This week, I was invited to testify before the Board of Advisors of The United States Export-Import Bank (EXIM). Whatever their reasons, I commend them for having me for a stimulating conversation.
As many of you know, I have been and remain an advocate for the agency’s termination. I have written extensively on why termination is the best policy. The gist of the argument is this: Export subsidies are a net negative on the economy and EXIM is a quintessential example of corporate welfare since it is mostly in the service of large foreign and domestic companies and at the expense of the American economy as a whole.
That said, after four years of laying semi-dormant due to its inability to make deals above $10 million, EXIM got revived and last December it got reauthorized for 7 years without any fundamental reforms.
The question I have faced since is ‘What should I do?’ Should I move on? Or should I keep fighting to help people understand what is wrong with export subsidies? And if I fight, what does it look like? I decided not to give up. There are three things I think those of us who care about crony capitalism and bad economic policies can do on this front.
The first one is to continue explaining what’s wrong with the assumptions that fuel support for export subsidies. This is important because EXIM isn’t the only agency charged with promoting exports. The belief that exports are worth subsidizing and protecting is also at the core of much of the current wave of protectionism.
Second, since EXIM is alive and will be so for the next 7 years, there are some worthy reforms I would like to see implemented. Part of the idea there—which goes against my instincts since I would rather fight for the first-best solution than the 10th or 12th best ones—is that there are ways to make the agency less damaging to the economy, and ways to neutralize the biggest cronies. I am not holding my breath but it is worth trying.
Third, there is some value in pointing out the internal inconsistencies that exist within EXIM, such as the gap between what the agency says it wants to do and what it actually does. This is not unique to EXIM. This is, I confess, particularly challenging for me as most of the goals pursued by the agency – i.e. supporting exports through government-backed financing or using EXIM as a tool to compete with China- are goals that I disagree with. But I hope that by continuing to debate these ideas, somewhere along the way, some of them will stick, if not on EXIM, at least on the way people think about issues related to trade and to export subsidies in particular.
I may be mistaken and this could be a waste of time. For instance, assuming that there is truly a desire to implement some reforms at EXIM, some of the mandates imposed by Congress make these reforms impossible (i.e. demanding that EXIM be both competitive with other Export Credit Agencies (ECAs) mostly in rich countries and become a tool to compete with China). Another limitation is the career staff. The proportion of people open to reforms vs people who want to keep the place as is (i.e., most career staff) is minuscule. As if that wasn’t hard enough, realistically, all the career people have to do for nothing to change is drag their feet and slow the process until the political appointees leave. They have time on their side – that is, unless people can be fired and replaced by new people.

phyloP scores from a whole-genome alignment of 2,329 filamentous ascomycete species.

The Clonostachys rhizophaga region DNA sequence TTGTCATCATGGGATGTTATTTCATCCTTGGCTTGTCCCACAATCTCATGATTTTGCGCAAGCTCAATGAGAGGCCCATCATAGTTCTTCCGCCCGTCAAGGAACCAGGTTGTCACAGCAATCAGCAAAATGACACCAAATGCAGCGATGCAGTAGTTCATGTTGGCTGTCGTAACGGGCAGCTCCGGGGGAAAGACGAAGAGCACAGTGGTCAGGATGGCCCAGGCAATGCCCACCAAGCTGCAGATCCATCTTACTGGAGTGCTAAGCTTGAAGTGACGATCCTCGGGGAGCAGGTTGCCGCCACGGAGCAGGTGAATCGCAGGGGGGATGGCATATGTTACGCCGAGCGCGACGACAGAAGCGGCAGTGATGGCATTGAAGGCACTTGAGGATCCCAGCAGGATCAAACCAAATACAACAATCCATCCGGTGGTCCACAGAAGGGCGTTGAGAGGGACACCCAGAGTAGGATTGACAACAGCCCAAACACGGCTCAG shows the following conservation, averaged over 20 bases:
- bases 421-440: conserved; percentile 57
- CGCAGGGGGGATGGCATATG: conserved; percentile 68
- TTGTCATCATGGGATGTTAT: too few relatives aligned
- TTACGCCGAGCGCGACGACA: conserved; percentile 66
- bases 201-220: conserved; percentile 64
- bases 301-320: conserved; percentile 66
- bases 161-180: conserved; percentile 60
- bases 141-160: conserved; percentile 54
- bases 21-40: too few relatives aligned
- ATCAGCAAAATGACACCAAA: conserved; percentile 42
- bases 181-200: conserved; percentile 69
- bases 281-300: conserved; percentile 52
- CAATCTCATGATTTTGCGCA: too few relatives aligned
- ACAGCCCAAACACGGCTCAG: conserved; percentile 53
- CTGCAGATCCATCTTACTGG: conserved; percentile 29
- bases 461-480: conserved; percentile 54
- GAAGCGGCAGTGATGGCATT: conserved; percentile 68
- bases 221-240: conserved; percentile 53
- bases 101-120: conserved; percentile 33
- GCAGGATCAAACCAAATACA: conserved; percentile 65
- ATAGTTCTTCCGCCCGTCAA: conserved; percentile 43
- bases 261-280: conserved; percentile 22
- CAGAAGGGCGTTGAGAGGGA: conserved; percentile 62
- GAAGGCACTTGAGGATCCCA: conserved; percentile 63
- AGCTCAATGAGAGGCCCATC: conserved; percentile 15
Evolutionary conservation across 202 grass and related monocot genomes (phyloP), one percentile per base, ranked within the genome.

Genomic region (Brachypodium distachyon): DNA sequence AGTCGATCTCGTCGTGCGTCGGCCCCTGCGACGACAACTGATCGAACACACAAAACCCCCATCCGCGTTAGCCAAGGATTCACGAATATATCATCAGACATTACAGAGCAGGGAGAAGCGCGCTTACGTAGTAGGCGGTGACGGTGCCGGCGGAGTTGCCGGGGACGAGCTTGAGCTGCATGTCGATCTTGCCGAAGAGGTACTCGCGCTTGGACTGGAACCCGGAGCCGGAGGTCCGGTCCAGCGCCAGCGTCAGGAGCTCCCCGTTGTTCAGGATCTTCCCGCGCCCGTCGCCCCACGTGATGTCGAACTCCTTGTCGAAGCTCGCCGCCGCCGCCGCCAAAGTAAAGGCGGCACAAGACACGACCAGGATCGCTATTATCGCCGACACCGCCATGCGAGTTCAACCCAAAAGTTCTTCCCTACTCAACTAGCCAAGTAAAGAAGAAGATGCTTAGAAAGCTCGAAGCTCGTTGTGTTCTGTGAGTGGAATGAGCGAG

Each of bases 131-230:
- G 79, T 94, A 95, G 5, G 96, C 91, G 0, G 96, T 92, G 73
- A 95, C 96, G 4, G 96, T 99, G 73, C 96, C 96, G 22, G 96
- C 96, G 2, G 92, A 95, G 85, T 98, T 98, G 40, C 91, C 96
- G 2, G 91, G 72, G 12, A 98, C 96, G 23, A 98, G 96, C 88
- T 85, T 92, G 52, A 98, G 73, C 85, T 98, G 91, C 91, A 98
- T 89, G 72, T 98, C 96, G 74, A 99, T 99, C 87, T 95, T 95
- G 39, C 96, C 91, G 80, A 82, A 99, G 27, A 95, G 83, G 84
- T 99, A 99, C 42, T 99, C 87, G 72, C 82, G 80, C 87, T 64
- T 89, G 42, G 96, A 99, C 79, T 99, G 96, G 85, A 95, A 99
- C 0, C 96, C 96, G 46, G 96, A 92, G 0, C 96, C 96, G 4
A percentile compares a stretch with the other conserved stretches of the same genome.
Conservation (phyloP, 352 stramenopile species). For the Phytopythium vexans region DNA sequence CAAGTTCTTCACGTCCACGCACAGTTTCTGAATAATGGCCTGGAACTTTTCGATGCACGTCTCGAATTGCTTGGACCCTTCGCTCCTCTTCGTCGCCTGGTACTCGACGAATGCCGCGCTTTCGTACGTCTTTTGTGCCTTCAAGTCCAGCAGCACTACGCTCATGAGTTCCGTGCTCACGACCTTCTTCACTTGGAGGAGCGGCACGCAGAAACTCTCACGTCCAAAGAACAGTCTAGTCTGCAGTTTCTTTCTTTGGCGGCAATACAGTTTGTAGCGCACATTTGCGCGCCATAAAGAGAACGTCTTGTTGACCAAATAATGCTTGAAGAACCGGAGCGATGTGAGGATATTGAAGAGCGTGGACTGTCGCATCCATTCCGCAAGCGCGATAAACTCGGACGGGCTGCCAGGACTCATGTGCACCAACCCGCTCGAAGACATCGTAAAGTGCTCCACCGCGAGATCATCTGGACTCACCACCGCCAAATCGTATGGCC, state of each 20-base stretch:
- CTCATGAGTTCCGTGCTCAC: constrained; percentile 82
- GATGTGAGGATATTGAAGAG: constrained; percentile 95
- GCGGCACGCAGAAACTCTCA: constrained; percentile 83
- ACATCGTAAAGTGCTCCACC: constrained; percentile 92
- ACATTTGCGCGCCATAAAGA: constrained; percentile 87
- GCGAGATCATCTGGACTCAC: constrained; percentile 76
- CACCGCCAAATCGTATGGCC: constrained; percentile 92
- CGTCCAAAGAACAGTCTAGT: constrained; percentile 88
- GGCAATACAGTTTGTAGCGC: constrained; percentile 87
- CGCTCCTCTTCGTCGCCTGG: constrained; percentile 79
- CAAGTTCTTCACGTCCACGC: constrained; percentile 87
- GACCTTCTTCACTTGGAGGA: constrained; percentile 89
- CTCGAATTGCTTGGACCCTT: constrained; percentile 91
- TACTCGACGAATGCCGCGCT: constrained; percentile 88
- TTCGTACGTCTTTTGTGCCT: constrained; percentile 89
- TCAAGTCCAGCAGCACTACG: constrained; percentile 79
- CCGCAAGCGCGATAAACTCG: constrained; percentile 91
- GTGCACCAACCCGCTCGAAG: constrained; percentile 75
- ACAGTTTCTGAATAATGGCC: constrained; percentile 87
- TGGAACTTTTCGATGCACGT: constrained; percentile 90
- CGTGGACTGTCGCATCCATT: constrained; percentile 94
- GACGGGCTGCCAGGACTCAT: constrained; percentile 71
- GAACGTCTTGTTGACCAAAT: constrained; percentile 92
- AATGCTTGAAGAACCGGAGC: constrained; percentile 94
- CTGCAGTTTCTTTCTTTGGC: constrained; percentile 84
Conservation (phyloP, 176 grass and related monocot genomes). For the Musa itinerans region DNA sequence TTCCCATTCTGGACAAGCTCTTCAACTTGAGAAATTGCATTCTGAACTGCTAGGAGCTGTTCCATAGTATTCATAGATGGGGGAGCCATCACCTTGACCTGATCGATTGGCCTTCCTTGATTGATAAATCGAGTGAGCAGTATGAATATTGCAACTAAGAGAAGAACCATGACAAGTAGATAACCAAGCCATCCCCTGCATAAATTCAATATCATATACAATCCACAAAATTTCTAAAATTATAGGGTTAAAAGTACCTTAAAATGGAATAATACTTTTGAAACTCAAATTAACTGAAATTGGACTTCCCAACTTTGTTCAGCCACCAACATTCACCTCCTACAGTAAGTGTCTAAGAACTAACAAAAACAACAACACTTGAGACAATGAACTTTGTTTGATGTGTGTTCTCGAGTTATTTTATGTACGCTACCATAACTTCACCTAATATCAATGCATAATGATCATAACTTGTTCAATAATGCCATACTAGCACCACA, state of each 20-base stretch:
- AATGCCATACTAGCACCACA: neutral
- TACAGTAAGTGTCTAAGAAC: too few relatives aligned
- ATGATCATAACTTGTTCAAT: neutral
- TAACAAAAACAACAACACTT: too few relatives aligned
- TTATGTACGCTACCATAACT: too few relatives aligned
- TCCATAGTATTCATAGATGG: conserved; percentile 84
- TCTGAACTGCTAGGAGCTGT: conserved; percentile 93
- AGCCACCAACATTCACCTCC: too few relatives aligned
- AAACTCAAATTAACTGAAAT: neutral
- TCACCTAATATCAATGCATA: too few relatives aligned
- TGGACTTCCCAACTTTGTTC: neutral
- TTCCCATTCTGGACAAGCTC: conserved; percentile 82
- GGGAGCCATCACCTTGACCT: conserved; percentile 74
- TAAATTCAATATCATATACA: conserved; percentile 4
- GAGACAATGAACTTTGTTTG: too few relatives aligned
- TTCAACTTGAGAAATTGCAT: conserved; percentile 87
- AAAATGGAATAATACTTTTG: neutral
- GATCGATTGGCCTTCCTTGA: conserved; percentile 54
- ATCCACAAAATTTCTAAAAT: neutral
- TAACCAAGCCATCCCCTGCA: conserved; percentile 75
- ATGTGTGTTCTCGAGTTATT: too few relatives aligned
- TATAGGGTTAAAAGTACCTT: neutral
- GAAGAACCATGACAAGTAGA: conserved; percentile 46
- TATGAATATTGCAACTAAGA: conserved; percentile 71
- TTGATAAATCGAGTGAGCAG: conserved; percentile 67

I want to believe that at a minimum, in publishing these remarks here, I am contributing to a battle of ideas that started long before me, and I am afraid will have to continue long after me, about the counterproductive and often crony nature of these export subsidies, and EXIM in particular. I stand on the shoulders of giants. And I thank those who have come before me and fought this fight brilliantly before, like David Stockman, Sallie James, Tim Carney, Diane Katz, Don Boudreaux, and Tad DeHaven. But there are many more out there who have done and still do great work on this issue. I thank you all for your continuous engagement on this topic.
What you will find below are the remarks I would have delivered had I had 30 minutes. I only had 5 so I had to cut them down significantly. They are far from exhaustive on the issue of EXIM, and only the continuation of a conversation I started with the Board of EXIM back in October. For more on both go here.
Last October, I laid out a detailed list of written recommendations on how EXIM can improve procedures both on Economic Impact and on Additionality [note to readers (NR): additionality is the term used to describe the value added by a government program as compared to a situation where such program doesn’t exist].
What I would like to do today is to provide some additional comments in light of events since I submitted my recommendations, most notably EXIM’s reauthorization in December but also EXIM’s revised Strategic Plan, as well as some extremely troubling news regarding EXIM’s most favored exporter.
But before I do, I would like to begin with some foundational economics.
EXIM’s primary reason for being is to increase exports as if more exports themselves represent more economic growth. A recent example of this belief can be found all over an otherwise good book by Fred Hochberg, the former president of EXIM. He writes, “We know that trade, and exports in particular, can have a big impact on jobs.” No, actually we do not know that. One misunderstood truth about exports is that they are a means of acquiring imports. If we could acquire imports without exporting anything, that would be the best of all worlds for us. Unfortunately, foreigners won’t work for us for free. They want things in return for what they produce for us, and so we must export.